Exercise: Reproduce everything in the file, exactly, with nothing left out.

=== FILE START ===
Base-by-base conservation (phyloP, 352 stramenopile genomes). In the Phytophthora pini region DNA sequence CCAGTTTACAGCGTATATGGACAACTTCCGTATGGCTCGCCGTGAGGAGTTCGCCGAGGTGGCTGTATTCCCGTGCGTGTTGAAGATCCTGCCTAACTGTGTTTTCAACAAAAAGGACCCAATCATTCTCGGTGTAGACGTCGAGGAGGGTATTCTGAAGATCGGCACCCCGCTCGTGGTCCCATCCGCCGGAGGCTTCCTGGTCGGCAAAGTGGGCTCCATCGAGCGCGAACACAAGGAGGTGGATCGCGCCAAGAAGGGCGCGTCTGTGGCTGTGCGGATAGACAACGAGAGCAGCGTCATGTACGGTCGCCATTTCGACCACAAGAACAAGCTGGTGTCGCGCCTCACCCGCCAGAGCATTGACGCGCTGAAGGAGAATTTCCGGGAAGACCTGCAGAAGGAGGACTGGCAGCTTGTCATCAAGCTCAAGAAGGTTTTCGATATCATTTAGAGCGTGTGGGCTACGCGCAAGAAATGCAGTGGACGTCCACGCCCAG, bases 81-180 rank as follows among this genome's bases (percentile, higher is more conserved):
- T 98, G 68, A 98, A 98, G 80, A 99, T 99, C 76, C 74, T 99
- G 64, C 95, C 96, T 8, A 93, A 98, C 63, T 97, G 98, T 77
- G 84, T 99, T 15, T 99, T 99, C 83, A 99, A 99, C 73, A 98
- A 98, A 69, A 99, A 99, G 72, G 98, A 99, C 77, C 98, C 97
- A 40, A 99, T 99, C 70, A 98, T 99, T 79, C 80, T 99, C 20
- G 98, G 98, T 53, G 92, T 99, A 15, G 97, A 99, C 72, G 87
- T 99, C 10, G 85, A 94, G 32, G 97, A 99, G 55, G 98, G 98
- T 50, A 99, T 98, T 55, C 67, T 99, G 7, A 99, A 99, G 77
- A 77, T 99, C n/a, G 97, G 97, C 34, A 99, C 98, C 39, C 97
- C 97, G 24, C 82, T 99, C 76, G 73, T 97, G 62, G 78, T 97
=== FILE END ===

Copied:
Base-by-base conservation (phyloP, 352 stramenopile genomes). In the Phytophthora pini region DNA sequence CCAGTTTACAGCGTATATGGACAACTTCCGTATGGCTCGCCGTGAGGAGTTCGCCGAGGTGGCTGTATTCCCGTGCGTGTTGAAGATCCTGCCTAACTGTGTTTTCAACAAAAAGGACCCAATCATTCTCGGTGTAGACGTCGAGGAGGGTATTCTGAAGATCGGCACCCCGCTCGTGGTCCCATCCGCCGGAGGCTTCCTGGTCGGCAAAGTGGGCTCCATCGAGCGCGAACACAAGGAGGTGGATCGCGCCAAGAAGGGCGCGTCTGTGGCTGTGCGGATAGACAACGAGAGCAGCGTCATGTACGGTCGCCATTTCGACCACAAGAACAAGCTGGTGTCGCGCCTCACCCGCCAGAGCATTGACGCGCTGAAGGAGAATTTCCGGGAAGACCTGCAGAAGGAGGACTGGCAGCTTGTCATCAAGCTCAAGAAGGTTTTCGATATCATTTAGAGCGTGTGGGCTACGCGCAAGAAATGCAGTGGACGTCCACGCCCAG, bases 81-180 rank as follows among this genome's bases (percentile, higher is more conserved):
- T 98, G 68, A 98, A 98, G 80, A 99, T 99, C 76, C 74, T 99
- G 64, C 95, C 96, T 8, A 93, A 98, C 63, T 97, G 98, T 77
- G 84, T 99, T 15, T 99, T 99, C 83, A 99, A 99, C 73, A 98
- A 98, A 69, A 99, A 99, G 72, G 98, A 99, C 77, C 98, C 97
- A 40, A 99, T 99, C 70, A 98, T 99, T 79, C 80, T 99, C 20
- G 98, G 98, T 53, G 92, T 99, A 15, G 97, A 99, C 72, G 87
- T 99, C 10, G 85, A 94, G 32, G 97, A 99, G 55, G 98, G 98
- T 50, A 99, T 98, T 55, C 67, T 99, G 7, A 99, A 99, G 77
- A 77, T 99, C n/a, G 97, G 97, C 34, A 99, C 98, C 39, C 97
- C 97, G 24, C 82, T 99, C 76, G 73, T 97, G 62, G 78, T 97